Community-based care model best approach to COVID-19 pandemic
By Dr Alex Awiti, Interim Dean, GSMC
Ten of the world’s wealthiest nations – United States of America, Italy, Spain, Germany, France, United Kingdom, Switzerland, Netherlands, Belgium and Austria account for about 70 and 77 percent of global COVID-19 cases and mortality respectively.
That COVID-19 pandemic has overrun world class medical centres undermines the very idea that a highly medical, patient-centred approach is an appropriate response to a pandemic. Across Europe and the United States of America (USA), hospitals are overcrowded, vital supplies, especially test kits, mechanical ventilators, oxygen, and personal protective equipment are not available.
While hospitals in places like Lombardy, Italy are overwhelmed by COVID-19 cases, regular clinical services like pregnancy care, child delivery, vaccinations and other routine healthcare needs have nearly collapsed. Large populations in Europe and the USA are on the cusp of a very complex public health crisis, one that will undermine health and wellbeing for several years to come.
That Italy and the USA are the global epicenter of the COVID-19 pandemic is not surprising. Politicians dithered and debated expert opinion offered to them by health experts. Remember the slogan “Milan does not stop”? In the USA President Trump used obfuscation and misinformation to down play the public health risk of the disease.
Thanks to erratic leadership, the USA and Italy failed to assemble a comprehensive strategy of testing, contact tracing, isolation and social distancing, which helped to blunt the momentum of COVID-19 in Singapore and South Korea. According to Professor Jeffrey Sachs of Columbia University President Trump bears responsibility for America’s unpreparedness and failed response to the epidemic. In Sachs’s view Trump has systematically taken apart America’s public health system.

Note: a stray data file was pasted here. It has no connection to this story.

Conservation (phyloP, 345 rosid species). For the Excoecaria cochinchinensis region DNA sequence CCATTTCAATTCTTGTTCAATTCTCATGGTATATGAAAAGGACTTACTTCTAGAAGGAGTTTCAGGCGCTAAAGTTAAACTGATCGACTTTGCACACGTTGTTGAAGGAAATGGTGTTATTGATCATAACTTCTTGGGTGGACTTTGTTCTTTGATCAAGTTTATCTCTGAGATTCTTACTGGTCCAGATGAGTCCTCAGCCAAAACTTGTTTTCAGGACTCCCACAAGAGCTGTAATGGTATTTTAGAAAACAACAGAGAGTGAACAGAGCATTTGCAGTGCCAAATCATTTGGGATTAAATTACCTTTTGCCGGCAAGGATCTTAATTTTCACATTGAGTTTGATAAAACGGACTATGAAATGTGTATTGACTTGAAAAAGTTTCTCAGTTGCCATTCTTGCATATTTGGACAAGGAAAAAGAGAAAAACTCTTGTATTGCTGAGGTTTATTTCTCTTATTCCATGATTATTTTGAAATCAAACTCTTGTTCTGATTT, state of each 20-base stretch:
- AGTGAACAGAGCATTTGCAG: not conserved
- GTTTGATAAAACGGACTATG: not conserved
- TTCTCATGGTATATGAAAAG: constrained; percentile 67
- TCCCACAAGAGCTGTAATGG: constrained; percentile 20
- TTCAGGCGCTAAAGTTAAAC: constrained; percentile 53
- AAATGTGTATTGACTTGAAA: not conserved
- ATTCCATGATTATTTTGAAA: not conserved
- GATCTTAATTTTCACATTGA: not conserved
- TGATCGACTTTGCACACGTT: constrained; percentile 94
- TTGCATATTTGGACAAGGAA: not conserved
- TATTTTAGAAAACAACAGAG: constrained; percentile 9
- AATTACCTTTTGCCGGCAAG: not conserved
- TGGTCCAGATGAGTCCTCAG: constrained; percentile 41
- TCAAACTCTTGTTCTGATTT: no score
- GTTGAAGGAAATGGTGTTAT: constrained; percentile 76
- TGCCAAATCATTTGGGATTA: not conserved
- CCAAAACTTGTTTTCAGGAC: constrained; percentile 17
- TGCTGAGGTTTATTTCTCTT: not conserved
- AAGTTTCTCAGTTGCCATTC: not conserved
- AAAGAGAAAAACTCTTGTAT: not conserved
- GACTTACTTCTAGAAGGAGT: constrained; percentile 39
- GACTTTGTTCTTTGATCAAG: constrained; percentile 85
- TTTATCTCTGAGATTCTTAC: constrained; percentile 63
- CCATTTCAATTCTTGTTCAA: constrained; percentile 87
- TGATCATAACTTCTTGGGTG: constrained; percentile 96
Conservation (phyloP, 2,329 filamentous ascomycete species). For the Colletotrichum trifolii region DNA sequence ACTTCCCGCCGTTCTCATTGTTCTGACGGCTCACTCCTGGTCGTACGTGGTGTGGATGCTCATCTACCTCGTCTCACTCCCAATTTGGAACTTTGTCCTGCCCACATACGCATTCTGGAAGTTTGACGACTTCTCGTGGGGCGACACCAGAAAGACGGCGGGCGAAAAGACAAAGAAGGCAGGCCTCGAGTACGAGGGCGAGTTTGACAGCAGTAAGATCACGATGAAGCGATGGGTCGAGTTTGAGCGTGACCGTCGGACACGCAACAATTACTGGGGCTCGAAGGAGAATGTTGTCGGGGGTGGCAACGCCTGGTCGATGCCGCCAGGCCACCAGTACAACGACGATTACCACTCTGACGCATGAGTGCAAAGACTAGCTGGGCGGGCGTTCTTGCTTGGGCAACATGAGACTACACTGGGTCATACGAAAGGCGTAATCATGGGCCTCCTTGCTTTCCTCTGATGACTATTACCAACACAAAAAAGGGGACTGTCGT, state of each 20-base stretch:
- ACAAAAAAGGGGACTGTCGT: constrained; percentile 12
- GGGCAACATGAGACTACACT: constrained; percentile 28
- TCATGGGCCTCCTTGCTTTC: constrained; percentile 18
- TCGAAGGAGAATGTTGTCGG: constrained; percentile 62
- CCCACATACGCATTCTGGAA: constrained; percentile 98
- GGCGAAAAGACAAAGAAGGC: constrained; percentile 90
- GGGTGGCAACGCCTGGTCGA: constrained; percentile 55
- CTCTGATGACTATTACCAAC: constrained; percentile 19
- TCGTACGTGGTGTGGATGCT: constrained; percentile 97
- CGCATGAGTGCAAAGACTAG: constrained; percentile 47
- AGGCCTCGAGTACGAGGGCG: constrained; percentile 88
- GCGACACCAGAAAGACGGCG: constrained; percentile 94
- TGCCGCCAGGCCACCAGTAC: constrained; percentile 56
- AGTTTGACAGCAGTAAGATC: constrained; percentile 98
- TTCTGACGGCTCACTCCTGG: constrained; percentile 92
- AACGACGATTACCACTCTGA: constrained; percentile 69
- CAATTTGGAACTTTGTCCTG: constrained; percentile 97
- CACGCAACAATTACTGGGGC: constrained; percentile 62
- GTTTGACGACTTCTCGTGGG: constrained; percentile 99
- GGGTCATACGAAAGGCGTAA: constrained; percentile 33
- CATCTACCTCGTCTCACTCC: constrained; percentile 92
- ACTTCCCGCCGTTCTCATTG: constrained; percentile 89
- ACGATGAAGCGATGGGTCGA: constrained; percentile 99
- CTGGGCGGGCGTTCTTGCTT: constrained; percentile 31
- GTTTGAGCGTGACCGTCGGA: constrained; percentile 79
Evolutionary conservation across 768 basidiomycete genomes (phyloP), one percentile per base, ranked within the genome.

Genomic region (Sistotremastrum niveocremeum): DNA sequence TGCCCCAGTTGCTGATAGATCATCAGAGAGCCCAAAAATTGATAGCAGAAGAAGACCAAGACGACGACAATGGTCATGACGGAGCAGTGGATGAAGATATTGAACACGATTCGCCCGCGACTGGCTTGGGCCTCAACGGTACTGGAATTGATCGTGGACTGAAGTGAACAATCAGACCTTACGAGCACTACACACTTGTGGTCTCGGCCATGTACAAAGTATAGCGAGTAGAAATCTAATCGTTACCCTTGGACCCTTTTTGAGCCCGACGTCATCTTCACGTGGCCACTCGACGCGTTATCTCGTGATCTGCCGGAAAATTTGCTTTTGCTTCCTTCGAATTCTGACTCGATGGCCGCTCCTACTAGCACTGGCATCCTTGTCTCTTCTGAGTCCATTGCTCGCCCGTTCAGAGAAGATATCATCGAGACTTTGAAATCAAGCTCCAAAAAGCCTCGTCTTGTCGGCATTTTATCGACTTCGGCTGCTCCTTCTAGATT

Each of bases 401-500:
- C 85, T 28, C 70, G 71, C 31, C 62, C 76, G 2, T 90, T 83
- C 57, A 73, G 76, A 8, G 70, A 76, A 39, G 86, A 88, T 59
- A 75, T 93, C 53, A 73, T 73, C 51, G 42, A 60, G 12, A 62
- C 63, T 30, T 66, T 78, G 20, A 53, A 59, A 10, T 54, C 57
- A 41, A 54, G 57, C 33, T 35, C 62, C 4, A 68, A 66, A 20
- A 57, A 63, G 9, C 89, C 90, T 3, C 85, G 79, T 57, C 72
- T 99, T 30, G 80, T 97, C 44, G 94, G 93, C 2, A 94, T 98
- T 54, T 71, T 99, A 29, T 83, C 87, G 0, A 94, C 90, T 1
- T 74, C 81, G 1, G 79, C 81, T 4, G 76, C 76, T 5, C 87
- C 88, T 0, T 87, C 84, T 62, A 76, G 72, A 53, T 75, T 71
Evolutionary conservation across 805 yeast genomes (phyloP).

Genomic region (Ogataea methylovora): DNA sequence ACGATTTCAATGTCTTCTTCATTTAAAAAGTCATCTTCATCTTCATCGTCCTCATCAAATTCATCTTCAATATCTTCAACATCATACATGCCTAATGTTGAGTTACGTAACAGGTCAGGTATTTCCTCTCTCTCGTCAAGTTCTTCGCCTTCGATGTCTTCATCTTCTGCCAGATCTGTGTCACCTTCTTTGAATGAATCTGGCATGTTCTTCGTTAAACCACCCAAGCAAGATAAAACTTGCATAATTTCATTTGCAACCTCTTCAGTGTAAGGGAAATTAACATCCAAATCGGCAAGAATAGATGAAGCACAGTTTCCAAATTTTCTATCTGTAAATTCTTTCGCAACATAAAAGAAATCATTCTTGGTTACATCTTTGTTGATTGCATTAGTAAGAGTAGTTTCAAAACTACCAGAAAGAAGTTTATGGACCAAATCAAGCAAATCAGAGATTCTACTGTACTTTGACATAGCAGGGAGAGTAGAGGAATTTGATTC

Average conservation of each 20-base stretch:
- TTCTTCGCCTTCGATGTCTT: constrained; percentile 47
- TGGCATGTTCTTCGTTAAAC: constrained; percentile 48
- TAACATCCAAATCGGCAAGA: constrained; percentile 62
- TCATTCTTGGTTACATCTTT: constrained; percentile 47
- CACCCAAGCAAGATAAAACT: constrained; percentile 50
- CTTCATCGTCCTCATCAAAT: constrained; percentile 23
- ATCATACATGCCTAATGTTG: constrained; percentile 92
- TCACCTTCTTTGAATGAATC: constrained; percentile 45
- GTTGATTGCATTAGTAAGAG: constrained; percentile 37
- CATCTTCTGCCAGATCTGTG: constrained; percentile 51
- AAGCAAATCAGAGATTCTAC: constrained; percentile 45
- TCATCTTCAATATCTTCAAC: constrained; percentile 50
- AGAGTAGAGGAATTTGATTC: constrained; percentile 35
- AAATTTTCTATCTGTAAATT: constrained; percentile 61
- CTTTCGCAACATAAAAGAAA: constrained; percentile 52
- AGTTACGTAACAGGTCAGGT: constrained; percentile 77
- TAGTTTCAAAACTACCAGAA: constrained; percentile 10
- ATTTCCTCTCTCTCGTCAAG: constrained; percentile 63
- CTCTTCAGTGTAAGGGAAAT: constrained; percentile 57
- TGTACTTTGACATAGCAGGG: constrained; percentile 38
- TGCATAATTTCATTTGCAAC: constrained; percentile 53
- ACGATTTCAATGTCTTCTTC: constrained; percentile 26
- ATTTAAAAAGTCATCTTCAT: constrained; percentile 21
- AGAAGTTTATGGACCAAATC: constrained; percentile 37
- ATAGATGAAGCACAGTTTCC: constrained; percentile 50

In a paper published in the New England Journal of Medicine (NEJM), Catalyst Innovations in Care and Delivery, Dr. Mirco Nacoti and colleagues at Papa Giovanni XXIII in Lombardy, Italy argue that in a pandemic patient-centred care is inadequate. According to the doctors, their hospital is contaminated because they are jam-packed with infected patients, and doctors, nurses and paramedics are exposed and are facilitating transmission.
Italy’s case-fatality rate is about 11 percent; the highest in the world. We can and must learn from them. The experience of doctors in Italy’s wealthy Lombardy causes them to believe that to deal with COVID-19 we need community-centred care, which limits hospitalization.
For Africa’s young demographic, it is likely that most COVID-19 positive will be much younger and immunocompetent, with mild and uncomplicated illness. This is vastly different from the elderly and immunocompromised patients in the Western world who are burdened by preexisting comorbidities such as cardiovascular disease, diabetes, chronic respiratory disease, and oncological diseases.
Africa should adopt a community-centred care model to deal with COVID-19. We should use the vast network of community health services, public dispensaries and public health centres as nodes of syndromic surveillance, isolation and clinical management of mild symptoms, which constitute nearly 80 percent of COVID-19 cases.
COVID-19 presents the developing world with a novel opportunity to show the world how to deal with a pandemic; focus on entire populations through distributed community-centred health models that deliver early therapy such as oxygen and nutrition and limit hospitalization and coronavirus transmission.